Jordan clearly has the edge here with more MVPs, more DPOYs, more All-Defense selections, and more All-Star selections. But LeBron is still only 32 years old. What if LeBron brings home two more All-NBA selections and four more All-Star selections? What if LeBron wins another MVP? Jordan won his final MVP at the age of 35, so it isn’t inconceivable. Karl Malone, whose body type is often compared to LeBron’s, won the award just a few short months before his 36th birthday. LeBron may have 3-4 more seasons where he has a legitimate shot at winning the MVP. Everyone knows he’s still the best player in the world. He would just need to decide to take the regular season a bit more seriously and his 5th MVP would be all but guaranteed.

Even if LeBron doesn’t bring home another MVP, a few more All-NBA and All-Star selections seem like a safe bet considering LeBron’s age and durability. Would you rather have an extra MVP award and a DPOY award or four extra All-NBA seasons? In other words, what’s better: (1) one extra MVP season or (2) four extra All-NBA seasons? Again, it comes down to preference and how much you value peak performance versus longevity. I’ll give the slightest of edges to Jordan for the time being, but I have a feeling that I’ll change my mind as long as LeBron can keep up his historic pace for a few more years.

After all that, there’s only one more thing to look at: championships. As everyone knows, Jordan has six and LeBron has three.* Likewise, Jordan has six finals MVPs and LeBron has three.α But here’s the thing that always bothers me about the “ringzz” argument. The Bulls were a legitimately good team even without Jordan. During the 1992-1993 season, Jordan carried the Bulls to a 57-25 regular season record and their third straight championship. Following Jordan’s first retirement from basketball, the Bulls plummeted to 55-27. The year after, with Jordan still playing baseball, the Bulls went 47-35. Even without Jordan, the Chicago Bulls were a team that could win somewhere in the vicinity of 50 games. After LeBron took his talents to Miami, the Cavaliers went from a 61-win team to a 19-win team! And when he headed back to Cleveland, Miami went from a 54-win team to a 37-win team. There is no debate; Jordan had a better surrounding cast than LeBron, even after LeBron formed his Miami “super team”.β If their careers had been switched, would LeBron had won six championships with the Bulls? We’ll never know. But it seems entirely possible considering how talented those Bulls teams were even without Jordan. In fact, LeBron almost assuredly wouldn’t have retired early and the Bulls could’ve competed for the 1994 and 1995 championships as well.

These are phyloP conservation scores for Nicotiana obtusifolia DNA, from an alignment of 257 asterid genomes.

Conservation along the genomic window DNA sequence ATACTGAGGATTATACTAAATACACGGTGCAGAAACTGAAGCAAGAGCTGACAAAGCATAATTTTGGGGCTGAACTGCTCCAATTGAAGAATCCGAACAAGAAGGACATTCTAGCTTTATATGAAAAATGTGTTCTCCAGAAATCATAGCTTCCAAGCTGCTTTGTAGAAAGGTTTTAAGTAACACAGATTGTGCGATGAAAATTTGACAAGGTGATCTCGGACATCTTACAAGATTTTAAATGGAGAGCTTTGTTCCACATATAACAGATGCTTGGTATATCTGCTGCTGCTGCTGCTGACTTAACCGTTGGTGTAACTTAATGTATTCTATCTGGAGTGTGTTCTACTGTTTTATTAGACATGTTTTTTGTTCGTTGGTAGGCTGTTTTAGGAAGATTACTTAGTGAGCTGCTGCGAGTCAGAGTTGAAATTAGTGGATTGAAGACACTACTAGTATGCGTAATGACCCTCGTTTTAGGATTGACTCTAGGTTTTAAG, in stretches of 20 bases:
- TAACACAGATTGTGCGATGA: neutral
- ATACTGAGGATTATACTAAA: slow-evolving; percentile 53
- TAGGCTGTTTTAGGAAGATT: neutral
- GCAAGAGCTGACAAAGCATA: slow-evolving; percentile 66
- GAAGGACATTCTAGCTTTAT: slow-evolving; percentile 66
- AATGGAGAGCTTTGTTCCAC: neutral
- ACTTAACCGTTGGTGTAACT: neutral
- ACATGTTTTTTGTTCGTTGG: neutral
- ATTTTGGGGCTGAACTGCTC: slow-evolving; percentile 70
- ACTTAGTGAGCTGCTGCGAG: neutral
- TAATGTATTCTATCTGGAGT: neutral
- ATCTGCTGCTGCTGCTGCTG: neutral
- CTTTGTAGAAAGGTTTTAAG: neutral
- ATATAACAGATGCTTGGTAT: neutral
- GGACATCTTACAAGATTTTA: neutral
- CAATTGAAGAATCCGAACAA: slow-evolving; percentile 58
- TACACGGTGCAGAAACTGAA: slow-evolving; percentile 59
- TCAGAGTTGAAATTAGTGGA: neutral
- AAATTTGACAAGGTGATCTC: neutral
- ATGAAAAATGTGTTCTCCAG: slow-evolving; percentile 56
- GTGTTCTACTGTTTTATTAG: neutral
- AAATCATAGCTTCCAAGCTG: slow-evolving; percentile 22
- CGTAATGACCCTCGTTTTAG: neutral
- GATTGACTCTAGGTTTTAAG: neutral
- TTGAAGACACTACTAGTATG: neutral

Considering all of the above, if I were forced to choose, I’d probably still go with Jordan for now. But another championship, MVP, or All-NBA selection by LeBron might be enough to change my mind. Regardless of what you think, let’s just enjoy watching LeBron while we have him, because we’ll never see a player quite like him again. Besides, you need to stock up on these memories now so in twenty years from now you can tell your kids how much better the NBA used to be and how the players of the 2030’s never would’ve been able to compete in a league with the likes of LeBron, Kevin Durant, and Kawhi Leonard.


*Don’t even get me started on the “Jordan is a perfect 6-0 in the finals.” Would you think more highly of LeBron if he were 3-0 in the finals rather than 3-4? Those four finals losses signify the crazy amount of success that LeBron has had against the rest of the Eastern Conference. Would you regard him more highly if he had not carried the 2007 Cavaliers to the finals despite a poor surrounding cast? This is your friendly reminder that the second highest scoring player on that 2007 Cavaliers team was Larry Freaking Hughes.

α Until my dying day, I will argue that LeBron should have won the Finals MVP in 2015 despite losing to the juggernaut Warriors. With Kevin Love and Kyrie Irving injured, LeBron carried Tristan Thompson, Matthew Dellavadova, and company to two wins against a budding dynasty. LeBron averaged 35.8 points, 13.3 rebounds, and 8.8 assists for the series

β As a side note, this is why I always thought that the criticism that LeBron got for leaving Cleveland was unfair. Jordan never had to leave Chicago because he was eventually surrounded by stellar players.